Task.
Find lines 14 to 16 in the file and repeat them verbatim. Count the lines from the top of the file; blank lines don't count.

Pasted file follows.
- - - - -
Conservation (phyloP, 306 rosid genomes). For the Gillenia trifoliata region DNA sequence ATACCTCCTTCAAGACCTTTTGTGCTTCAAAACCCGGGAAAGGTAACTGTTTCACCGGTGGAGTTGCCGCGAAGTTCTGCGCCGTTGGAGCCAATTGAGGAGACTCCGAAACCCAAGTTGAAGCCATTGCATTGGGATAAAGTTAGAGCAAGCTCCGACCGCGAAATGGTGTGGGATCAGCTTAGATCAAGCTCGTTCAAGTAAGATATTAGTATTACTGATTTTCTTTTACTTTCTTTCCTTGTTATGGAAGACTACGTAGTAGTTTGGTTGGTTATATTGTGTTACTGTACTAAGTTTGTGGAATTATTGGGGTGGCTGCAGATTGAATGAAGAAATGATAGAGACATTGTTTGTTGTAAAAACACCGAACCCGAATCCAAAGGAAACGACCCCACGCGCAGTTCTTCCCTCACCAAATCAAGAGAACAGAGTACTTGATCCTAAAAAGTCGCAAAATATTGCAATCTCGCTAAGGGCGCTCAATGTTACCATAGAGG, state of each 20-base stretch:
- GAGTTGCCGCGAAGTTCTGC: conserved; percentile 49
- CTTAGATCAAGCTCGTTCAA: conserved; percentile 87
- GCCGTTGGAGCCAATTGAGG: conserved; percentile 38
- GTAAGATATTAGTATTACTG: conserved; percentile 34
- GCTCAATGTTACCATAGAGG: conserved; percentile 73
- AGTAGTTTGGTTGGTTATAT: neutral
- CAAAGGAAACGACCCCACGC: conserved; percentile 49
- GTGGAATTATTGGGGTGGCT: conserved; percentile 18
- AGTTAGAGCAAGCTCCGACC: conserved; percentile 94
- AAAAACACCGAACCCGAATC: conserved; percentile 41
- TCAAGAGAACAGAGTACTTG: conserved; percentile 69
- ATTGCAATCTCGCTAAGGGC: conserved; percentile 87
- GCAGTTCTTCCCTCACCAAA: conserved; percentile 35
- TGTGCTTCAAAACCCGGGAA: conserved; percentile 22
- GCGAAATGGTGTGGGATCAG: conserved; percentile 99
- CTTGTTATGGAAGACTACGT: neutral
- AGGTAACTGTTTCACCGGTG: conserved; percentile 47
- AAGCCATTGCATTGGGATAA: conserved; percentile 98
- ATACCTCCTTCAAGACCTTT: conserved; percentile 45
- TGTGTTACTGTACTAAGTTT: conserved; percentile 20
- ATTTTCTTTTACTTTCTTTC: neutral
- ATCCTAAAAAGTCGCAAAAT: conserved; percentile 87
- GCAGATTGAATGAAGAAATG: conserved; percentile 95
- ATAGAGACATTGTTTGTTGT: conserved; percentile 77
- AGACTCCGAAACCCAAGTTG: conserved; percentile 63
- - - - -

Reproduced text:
- GCAGTTCTTCCCTCACCAAA: conserved; percentile 35
- TGTGCTTCAAAACCCGGGAA: conserved; percentile 22
- GCGAAATGGTGTGGGATCAG: conserved; percentile 99